First State Animal Center loses a big furry ambassador

Bill Moser and Ace, his Great Pyrenees, had become a regular fixture at SPCA fundraising events throughout Delaware over the past seven years. (Submitted photo)

Bill Moser and Ace, his Great Pyrenees, had become a regular fixture at SPCA fundraising events throughout Delaware over the past seven years. (Submitted photo)

DOVER — Bill Moser and his big white fluffy dog, Ace, were just gearing up to make several jingle-bell ringing charitable appearances as Santa Claus and his faithful friend when a painful decision had to be made.

Unfortunately, Felton’s Mr. Moser was forced to have Ace, a Great Pyrenees, euthanized at the Middletown Animal Hospital on Nov. 15 after the dog experienced organ failure at the age of 13 years, 11 months old.

The two had become a familiar duo at fundraising events for the First State Animal Center (FSAC) and SPCA over the past seven-plus years. Ace, with his friendly personality and outgoing demeanor, proved to be a popular ambassador for the SPCA.

“Being a canine ambassador for the FSAC, he attended every adoption event and fundraiser he could fit into his busy schedule,” Mr. Moser said of Ace. “My constant companion, he was a loved, high-profile constant around Dover and throughout the state where he liked to walk and visit with the public.”

Mr. Moser and Ace could frequently be seen walking together through Silver Lake Park in Dover, Wyoming and Felton.

He said kids loved Ace “because he was so big that they could just run up and maul all over him.”

The FSAC at 32 Shelter Circle in Camden holds a special place in Mr. Moser’s heart because it was there where workers presented Ace to him for adoption at Christmastime eight years ago.

Ace, an outgoing Great Pyrenees, had to be euthanized after suffering from organ failure on Nov. 15. (Submitted photo)

Ace, an outgoing Great Pyrenees, had to be euthanized after suffering from organ failure on Nov. 15. (Submitted photo)

Dr. Lynn Lofthouse, an associate professor of speech communications at Wesley College who also does volunteer work for the SPCA, said that Ace turned out to be the perfect companion for Mr. Moser.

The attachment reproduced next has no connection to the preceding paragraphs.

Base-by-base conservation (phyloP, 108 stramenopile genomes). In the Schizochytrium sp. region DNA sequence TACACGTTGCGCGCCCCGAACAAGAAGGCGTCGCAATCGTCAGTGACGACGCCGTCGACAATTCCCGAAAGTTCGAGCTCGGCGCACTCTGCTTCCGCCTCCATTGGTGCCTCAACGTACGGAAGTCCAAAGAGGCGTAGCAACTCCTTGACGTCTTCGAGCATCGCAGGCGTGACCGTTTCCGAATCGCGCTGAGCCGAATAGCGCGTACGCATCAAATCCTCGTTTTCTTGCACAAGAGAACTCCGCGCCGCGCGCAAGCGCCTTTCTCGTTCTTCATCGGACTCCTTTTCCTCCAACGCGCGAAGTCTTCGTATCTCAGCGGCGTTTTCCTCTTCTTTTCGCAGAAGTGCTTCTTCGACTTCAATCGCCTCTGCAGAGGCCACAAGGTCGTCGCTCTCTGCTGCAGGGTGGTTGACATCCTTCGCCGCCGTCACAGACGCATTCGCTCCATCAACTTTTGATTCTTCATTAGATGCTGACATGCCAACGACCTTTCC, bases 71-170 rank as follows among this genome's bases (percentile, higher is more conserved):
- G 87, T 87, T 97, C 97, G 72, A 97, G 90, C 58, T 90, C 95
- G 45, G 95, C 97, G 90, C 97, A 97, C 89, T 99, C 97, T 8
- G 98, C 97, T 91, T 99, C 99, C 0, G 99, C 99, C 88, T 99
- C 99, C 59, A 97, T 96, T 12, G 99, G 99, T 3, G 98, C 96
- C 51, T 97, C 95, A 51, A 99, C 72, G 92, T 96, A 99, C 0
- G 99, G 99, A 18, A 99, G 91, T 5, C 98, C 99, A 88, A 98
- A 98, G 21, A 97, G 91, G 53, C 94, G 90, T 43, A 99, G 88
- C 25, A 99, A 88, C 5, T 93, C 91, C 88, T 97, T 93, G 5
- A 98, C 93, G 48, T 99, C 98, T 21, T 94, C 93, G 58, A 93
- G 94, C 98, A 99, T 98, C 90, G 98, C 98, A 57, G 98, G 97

“Back when (the FSAC) got Ace after his previous owner had passed away, we thought to ourselves, ‘Oh my gosh, who’s going to adopt this dog? He’s huge,’” Ms. Lofthouse said. “It just so happened that Bill (Moser) had recently lost his dog and he was coming to an open house … it was love at first sight and he just fell in love with Ace.”

Ms. Lofthouse said Ace will especially be missed by adoring children and grown-ups alike at SPCA adoption events.

“Ace was really an icon,” she said. “He was kind of the front dog for the SPCA. He was adopted from the SPCA and would do all of the events as we were trying to promote the organization.

“Ace was scheduled to do a lot of Christmas events with Bill (Moser), who poses as Santa Claus at PetSmart in Dover for SPCA and Petco at Rehoboth and at the FSAC shelter.”

Mr. Moser is no stranger at adopting rescue dogs. He had adopted Kelsey, an Alaskan Malamute, from the SPCA before she passed away and Ace eventually came along.

In fact, one of his wishes in the aftermath of losing Ace was for people to keep on supporting the SPCA and other animal rescue efforts. So far in 2016 a total of 894 pets have been adopted at the FSAC shelter.

“In Ace’s memory, I ask (people) to contribute to the FSAC-SPCA, or any other rescue, during the holiday season to help animals get good care and a chance to make an adoptive family happy all year, but especially during this holiday season,” said Mr. Moser.

Nearing 14 years of age, Ace had actually exceeded life expectancy for his breed, which is usually between 10 to 12 years old. Mr. Moser said the dog would have cost him anywhere from between $500 to $2,500, depending on his lineage, had he bought him from a breeder.

Ms. Lofthouse fully expects Mr. Moser to put on his beard and red suit for the upcoming SPCA fundraisers. She wouldn’t be surprised to see him with a new furry friend soon, either.
“He’s committed to helping the SPCA and animal rescue efforts,” Ms. Lofthouse said. “He’s actually hoping that fate finds him another dog … some needy dog that’s perfect for him.
“Of course, everyone will always remember Ace … He was our gentle giant.”

Mr. Moser said he is in no rush to find a new dog. He just knows his next canine companion will be an older dog, because he has to commute up-and-down the state for work every day and puppies require much more attention that mature dogs.

“I do know my next dog will be another rescue dog,” he said. “Right now, I haven’t really been looking but people always seem to bring dogs up to me to look at.

“I figure that’s probably the way it will all work out – I sort of let the dog pick me.”

Delaware State News staff writer Mike Finney can be reached at mfinney@newszap.com.

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